Qoros GQ3 for Geneva

Qoros GQ3 concepts
18 Jan, 2013 5:40pm Tom Phillips

New Chinese car firm Qoros will debut the Skoda Octavia-rivalling GQ3 and two concepts at Geneva

New Chinese car firm Qoros will show Estate and Cross Hybrid crossover concepts at the Geneva Motor Show. The concepts will line-up on the firm’s stand alongside the production version of the firm’s rival to the Skoda Octavia, the Qoros GQ3.

Both concept models are based on the same platform as the GQ3. They were designed by former MINI styling boss, Gert Hildebrand, and preview “future compact hatchback crossover and estate variants.”

The Estate Concept is a more practical version of the GQ3, while the Cross Hybrid concept uses a petrol-hybrid powertrain, which allows for four-wheel drive in limited situations with the engine driving the front wheels and an electric motor driving the rears.

The GQ3 will go on sale in China in mid-2013, with the first cars arriving in Europe later in the year. While initially cold on the idea of selling cars in the UK, Qoros is still evaluating the UK market.

The GQ3 will feature plenty of tech, including an eight-inch central touchscreen which will be fitted as standard and used to control the car’s stereo and sat-nav functions. The infotainment system will also be connected to the Internet, allowing drivers to share their position on various social media platforms.

Like Skoda, the Chinese firm is planning to release a new model every six months as it bids to expand rapidly. The Qoros models will be built at a new factory, currently under construction in China. The plant will have an initial capacity of 150,000, but this can be expanded to 450,000 given sufficient demand.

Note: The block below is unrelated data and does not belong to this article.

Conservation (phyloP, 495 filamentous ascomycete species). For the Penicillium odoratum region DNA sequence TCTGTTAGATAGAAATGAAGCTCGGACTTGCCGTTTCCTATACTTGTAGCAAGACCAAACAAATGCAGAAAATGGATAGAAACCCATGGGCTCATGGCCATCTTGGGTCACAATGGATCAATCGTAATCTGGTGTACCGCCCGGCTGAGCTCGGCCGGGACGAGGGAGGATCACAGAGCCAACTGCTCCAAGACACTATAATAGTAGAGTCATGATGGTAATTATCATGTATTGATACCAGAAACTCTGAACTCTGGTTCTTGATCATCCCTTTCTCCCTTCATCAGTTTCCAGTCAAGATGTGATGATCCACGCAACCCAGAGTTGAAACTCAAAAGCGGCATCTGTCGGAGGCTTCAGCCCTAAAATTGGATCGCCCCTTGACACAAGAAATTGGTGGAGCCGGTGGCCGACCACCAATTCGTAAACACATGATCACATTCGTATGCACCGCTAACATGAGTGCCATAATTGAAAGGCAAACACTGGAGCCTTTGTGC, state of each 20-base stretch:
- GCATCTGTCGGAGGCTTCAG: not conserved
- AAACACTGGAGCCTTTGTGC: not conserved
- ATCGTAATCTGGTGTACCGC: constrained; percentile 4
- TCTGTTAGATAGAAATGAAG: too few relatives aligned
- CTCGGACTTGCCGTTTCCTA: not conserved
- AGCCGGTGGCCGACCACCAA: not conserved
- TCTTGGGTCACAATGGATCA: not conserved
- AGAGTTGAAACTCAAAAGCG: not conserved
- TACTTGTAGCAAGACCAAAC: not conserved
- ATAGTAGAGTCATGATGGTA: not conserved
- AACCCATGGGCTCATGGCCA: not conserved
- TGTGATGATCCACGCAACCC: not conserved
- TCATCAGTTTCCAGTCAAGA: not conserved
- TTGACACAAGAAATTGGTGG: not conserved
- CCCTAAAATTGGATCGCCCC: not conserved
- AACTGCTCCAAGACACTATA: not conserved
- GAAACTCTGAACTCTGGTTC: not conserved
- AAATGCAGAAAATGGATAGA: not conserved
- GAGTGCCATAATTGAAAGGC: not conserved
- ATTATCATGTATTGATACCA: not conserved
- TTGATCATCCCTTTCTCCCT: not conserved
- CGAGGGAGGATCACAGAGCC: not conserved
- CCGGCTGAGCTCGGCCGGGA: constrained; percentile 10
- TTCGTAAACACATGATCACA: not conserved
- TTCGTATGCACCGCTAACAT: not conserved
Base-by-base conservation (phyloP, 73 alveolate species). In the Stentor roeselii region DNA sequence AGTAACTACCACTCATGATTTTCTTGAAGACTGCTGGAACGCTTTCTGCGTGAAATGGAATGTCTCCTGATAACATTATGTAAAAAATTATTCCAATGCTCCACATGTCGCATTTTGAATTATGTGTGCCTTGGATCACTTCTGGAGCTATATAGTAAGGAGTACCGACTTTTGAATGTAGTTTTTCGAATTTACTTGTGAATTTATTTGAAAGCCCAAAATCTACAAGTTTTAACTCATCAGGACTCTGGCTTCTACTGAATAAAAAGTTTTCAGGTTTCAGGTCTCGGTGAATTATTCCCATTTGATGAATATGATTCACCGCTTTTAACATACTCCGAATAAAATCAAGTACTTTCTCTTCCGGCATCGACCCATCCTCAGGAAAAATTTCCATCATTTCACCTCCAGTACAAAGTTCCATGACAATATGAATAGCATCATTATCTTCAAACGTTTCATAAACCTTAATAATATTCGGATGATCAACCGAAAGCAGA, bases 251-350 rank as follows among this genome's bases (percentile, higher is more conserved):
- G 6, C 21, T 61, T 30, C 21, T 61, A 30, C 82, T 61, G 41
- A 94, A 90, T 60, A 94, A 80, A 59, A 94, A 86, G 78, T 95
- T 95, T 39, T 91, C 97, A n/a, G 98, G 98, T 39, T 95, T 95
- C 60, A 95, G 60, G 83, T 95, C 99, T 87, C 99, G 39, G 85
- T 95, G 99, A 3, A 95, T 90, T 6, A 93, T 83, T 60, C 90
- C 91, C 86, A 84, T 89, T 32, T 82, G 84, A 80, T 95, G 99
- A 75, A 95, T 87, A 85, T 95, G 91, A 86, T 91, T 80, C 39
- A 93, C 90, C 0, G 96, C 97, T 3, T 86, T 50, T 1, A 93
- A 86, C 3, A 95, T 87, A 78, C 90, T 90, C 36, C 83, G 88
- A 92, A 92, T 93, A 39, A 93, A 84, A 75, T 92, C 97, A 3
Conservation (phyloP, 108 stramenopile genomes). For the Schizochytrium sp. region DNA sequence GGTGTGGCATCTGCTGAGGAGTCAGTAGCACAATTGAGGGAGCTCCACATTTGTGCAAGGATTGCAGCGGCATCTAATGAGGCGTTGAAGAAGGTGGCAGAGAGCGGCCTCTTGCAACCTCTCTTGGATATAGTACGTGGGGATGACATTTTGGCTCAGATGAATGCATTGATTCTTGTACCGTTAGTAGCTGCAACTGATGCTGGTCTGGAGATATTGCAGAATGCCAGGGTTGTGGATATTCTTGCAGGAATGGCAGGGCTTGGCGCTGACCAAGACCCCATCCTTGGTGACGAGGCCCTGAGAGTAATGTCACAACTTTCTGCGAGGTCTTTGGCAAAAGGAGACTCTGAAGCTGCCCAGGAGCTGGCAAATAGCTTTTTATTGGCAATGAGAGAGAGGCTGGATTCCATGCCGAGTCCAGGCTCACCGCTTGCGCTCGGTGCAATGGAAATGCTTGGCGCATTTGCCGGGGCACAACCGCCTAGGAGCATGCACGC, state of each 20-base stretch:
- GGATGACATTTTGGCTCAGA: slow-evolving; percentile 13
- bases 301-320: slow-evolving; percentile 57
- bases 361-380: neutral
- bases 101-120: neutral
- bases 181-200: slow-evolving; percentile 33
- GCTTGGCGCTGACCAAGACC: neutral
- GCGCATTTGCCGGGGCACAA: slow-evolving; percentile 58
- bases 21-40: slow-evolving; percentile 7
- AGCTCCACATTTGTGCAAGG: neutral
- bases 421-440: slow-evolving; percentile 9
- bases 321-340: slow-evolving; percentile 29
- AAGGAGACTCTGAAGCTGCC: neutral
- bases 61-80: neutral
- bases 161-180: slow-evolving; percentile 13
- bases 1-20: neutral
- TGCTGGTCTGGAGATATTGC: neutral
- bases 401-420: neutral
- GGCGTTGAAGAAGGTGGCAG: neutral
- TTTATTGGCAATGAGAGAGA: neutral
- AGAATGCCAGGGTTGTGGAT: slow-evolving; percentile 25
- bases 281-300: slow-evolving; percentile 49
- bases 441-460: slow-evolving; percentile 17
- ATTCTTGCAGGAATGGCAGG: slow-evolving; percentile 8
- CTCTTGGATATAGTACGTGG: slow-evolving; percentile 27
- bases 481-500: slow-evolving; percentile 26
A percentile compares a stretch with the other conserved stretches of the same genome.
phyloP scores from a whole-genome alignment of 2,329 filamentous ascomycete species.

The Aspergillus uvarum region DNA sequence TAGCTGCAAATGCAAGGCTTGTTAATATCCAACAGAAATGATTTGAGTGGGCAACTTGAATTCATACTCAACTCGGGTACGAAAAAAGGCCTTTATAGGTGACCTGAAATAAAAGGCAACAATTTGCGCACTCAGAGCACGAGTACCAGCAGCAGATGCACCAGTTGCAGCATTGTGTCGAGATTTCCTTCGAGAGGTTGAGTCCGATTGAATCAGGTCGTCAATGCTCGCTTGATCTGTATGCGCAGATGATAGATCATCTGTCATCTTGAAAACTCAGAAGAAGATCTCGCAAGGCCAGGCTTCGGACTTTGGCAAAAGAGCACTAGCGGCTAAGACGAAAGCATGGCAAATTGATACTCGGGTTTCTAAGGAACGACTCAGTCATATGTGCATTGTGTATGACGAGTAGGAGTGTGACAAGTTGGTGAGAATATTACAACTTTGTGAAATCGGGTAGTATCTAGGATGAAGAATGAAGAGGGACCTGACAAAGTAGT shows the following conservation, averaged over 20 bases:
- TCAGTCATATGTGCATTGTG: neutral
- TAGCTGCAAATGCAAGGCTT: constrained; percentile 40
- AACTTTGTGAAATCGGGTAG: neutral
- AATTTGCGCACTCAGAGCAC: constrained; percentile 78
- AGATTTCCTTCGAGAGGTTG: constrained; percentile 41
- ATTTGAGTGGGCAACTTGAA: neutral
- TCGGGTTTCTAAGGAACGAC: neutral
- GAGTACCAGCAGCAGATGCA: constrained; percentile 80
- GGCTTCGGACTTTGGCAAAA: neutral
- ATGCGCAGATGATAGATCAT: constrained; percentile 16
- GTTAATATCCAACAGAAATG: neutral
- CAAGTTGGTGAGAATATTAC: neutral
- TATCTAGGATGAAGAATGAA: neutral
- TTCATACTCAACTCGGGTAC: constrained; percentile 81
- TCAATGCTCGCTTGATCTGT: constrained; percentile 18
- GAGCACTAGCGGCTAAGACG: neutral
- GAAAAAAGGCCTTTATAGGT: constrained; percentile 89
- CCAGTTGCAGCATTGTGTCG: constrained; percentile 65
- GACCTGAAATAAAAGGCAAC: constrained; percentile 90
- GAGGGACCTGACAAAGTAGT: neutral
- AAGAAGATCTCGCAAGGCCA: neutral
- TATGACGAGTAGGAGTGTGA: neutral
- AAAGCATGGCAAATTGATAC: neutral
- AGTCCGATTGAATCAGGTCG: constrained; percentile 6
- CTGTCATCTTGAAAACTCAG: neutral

Qoros was established in 2007, and is a joint venture between Chery Automobile – the firm which also has a joint venture agreement with Jaguar Land Rover to build cars in China – and Israeli holding company Israel Corporation.

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I'm not a fan of 'touchscreens' being used to control the cars functions, when driving I would need to take my eyes off the road to look at the screen and press the right button. With conventional buttons, after a while you know where they are in your car and can press them/use them without looking, I'm not sure that would be the case with a touch screen.

Agree - you can also 'feel' a button so I would say its safer.

R.I.P European carmakers.

AEX 1337
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